Just to let you know where I stand, because I’ve gone against the Treaty process with the Nisga’a — it’s very tense right now. The Treaty process has basically split our people — it’s maybe half and half from my point of view, not all of us are happy with what happened. I have hopes for what Miles is talking about here; we need to straighten this thing out about title. We have ancestral title, one of the concepts that I bring forward to my people and every one of you; you carry that heritage of our ancestors. Chief Mountain belongs to all of you, it’s part of our heritage and we need to embrace rather than extinguish. Extinguishment is where 100 percent of Chief Mountain lands were surrendered and my question to the people is what does Chief Mountain mean without the mountain?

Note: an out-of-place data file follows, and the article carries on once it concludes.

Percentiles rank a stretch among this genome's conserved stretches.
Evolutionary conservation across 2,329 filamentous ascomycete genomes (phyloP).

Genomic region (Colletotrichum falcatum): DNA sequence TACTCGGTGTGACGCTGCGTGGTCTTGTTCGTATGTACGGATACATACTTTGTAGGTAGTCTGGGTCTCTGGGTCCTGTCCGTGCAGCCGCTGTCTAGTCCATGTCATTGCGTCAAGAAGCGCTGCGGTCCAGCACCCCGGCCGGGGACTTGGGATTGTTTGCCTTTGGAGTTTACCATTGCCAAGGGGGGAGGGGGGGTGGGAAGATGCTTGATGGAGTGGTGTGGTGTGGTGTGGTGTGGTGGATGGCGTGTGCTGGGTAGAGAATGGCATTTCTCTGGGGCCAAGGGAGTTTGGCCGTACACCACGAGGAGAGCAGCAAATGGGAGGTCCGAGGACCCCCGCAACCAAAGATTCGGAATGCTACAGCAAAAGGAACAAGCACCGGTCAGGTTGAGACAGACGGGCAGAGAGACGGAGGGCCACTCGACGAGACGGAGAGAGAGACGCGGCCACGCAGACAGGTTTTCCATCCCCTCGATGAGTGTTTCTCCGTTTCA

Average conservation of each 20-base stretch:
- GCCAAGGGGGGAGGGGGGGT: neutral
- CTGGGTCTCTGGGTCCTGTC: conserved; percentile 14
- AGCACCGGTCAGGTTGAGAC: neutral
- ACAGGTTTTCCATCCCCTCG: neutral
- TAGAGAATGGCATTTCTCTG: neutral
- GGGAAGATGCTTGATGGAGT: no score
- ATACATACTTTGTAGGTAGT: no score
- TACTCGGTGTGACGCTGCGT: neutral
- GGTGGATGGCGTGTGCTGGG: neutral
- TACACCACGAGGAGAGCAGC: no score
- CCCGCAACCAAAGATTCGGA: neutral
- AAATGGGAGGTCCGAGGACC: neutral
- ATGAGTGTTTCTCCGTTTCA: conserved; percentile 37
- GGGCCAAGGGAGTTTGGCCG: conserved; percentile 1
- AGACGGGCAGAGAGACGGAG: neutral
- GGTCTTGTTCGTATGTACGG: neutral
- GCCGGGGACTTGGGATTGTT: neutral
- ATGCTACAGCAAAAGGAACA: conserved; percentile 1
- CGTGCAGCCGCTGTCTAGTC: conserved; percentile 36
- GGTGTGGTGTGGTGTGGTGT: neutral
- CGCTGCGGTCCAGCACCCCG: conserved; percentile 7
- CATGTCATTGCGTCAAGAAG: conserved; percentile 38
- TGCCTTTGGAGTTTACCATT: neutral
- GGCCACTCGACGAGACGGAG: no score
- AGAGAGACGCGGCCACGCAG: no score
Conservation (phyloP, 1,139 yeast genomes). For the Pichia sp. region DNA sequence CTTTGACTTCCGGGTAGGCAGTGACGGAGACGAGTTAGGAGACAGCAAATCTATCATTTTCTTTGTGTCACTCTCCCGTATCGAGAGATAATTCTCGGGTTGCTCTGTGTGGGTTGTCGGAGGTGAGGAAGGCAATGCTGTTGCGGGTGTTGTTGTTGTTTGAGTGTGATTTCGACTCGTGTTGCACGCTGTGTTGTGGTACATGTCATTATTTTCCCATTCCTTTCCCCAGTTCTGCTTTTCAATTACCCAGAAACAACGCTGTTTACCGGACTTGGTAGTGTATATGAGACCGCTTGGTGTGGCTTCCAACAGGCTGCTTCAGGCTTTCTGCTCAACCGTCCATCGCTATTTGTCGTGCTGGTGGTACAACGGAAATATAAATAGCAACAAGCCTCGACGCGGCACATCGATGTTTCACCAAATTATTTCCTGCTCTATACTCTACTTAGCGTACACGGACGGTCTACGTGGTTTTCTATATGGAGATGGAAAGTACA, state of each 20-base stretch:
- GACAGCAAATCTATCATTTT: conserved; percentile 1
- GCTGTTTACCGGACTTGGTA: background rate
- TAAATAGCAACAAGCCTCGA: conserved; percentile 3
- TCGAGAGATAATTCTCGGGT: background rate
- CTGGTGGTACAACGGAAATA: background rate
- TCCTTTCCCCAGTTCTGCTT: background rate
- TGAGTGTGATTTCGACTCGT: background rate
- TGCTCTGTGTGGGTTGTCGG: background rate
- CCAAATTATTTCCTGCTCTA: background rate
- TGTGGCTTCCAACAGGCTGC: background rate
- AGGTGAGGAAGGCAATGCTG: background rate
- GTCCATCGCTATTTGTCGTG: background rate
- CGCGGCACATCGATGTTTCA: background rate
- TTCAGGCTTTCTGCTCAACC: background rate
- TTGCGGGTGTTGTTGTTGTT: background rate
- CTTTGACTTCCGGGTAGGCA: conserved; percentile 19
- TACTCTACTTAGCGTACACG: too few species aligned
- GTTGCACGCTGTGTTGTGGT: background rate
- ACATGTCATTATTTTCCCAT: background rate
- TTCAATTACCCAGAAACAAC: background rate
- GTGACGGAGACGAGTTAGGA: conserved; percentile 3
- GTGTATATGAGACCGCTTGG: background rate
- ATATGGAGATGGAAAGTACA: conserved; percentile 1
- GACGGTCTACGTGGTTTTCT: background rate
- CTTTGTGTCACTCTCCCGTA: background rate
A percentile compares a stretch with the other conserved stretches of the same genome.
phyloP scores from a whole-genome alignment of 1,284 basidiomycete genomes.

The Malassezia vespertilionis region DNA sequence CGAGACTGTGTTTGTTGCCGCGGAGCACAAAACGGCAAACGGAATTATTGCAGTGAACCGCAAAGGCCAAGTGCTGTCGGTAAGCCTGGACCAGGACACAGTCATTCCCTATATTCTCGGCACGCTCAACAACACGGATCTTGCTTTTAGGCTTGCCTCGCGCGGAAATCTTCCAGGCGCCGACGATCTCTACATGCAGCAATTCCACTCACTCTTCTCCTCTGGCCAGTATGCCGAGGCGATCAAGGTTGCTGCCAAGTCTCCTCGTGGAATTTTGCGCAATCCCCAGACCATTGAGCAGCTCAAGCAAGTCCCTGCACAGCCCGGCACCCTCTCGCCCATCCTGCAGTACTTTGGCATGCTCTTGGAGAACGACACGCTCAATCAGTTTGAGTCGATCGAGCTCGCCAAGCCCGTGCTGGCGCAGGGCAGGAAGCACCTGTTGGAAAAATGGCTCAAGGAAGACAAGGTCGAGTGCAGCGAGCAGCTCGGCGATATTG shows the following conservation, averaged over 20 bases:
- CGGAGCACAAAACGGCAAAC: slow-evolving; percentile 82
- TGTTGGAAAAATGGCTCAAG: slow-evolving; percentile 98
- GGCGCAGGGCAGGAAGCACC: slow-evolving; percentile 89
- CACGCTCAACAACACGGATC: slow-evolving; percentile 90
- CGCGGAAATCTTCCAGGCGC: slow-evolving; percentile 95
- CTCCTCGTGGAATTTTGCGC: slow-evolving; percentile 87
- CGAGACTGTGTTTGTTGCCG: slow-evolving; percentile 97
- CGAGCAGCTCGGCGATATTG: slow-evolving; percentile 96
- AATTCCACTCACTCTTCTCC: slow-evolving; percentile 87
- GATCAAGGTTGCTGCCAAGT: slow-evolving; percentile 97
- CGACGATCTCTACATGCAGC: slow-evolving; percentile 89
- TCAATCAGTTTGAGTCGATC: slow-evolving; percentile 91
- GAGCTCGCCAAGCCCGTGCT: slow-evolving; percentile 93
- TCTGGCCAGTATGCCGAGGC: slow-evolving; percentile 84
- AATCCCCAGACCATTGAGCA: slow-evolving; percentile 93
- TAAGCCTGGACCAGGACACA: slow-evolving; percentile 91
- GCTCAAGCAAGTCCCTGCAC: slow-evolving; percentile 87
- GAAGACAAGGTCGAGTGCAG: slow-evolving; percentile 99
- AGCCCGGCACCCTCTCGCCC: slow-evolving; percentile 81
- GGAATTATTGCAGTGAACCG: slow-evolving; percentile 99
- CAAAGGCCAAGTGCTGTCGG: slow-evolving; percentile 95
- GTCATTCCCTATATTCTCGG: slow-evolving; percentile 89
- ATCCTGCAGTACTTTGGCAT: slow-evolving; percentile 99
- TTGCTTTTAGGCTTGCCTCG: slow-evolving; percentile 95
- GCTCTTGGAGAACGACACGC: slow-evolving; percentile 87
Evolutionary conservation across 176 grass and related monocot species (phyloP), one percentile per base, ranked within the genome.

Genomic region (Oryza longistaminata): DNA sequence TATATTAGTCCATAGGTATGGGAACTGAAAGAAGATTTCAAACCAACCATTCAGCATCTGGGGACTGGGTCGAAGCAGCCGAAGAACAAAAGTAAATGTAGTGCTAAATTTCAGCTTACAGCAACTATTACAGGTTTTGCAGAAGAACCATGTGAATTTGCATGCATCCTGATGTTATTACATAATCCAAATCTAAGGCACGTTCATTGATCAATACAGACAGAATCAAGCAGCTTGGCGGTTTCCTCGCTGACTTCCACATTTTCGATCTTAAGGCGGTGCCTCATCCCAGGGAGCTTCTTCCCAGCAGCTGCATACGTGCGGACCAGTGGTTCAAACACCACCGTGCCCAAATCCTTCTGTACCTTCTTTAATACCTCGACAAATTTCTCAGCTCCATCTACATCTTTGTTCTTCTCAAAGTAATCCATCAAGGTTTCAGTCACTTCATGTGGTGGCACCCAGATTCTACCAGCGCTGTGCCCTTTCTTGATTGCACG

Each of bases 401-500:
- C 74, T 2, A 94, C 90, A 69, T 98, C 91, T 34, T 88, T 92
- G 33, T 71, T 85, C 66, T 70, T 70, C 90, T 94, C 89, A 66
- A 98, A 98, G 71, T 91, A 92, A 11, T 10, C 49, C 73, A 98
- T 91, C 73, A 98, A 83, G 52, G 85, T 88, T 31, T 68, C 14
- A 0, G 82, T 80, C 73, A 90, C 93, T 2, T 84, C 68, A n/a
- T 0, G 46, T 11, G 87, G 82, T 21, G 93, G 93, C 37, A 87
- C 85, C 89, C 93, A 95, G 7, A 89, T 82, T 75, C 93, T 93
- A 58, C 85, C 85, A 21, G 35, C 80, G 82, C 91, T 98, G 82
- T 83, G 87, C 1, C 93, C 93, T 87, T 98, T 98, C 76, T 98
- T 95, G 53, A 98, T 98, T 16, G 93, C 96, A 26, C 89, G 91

As far as how it’s working? There are success stories but there is also hardship and I guess through this democratic process not all of us can get all of our concerns or wishes seen.

It’s been very informative Miles; one of the questions I have is in regard to this new understanding of working together rather than extinguishment. Where does the Treaty Commission sit with the Nisga’a Treaty? From the views of our lawyers that represent us in our court case the treaty has another two or three years to go before it’s fully implemented and you say that our court case is not too late to get that straightened out.

This is my hope that through the process of the Treaty Commission we can really understand each other clearly about whom we are. There is a lot more I would like to say but I know there are a lot of people here that would like to talk about this new relationship and I’m really interested in this. My concern is how can the Chief Mountain people sustain themselves without the land, in my view the native people need to be brought back to the land in order to gain our strength back. Thank you.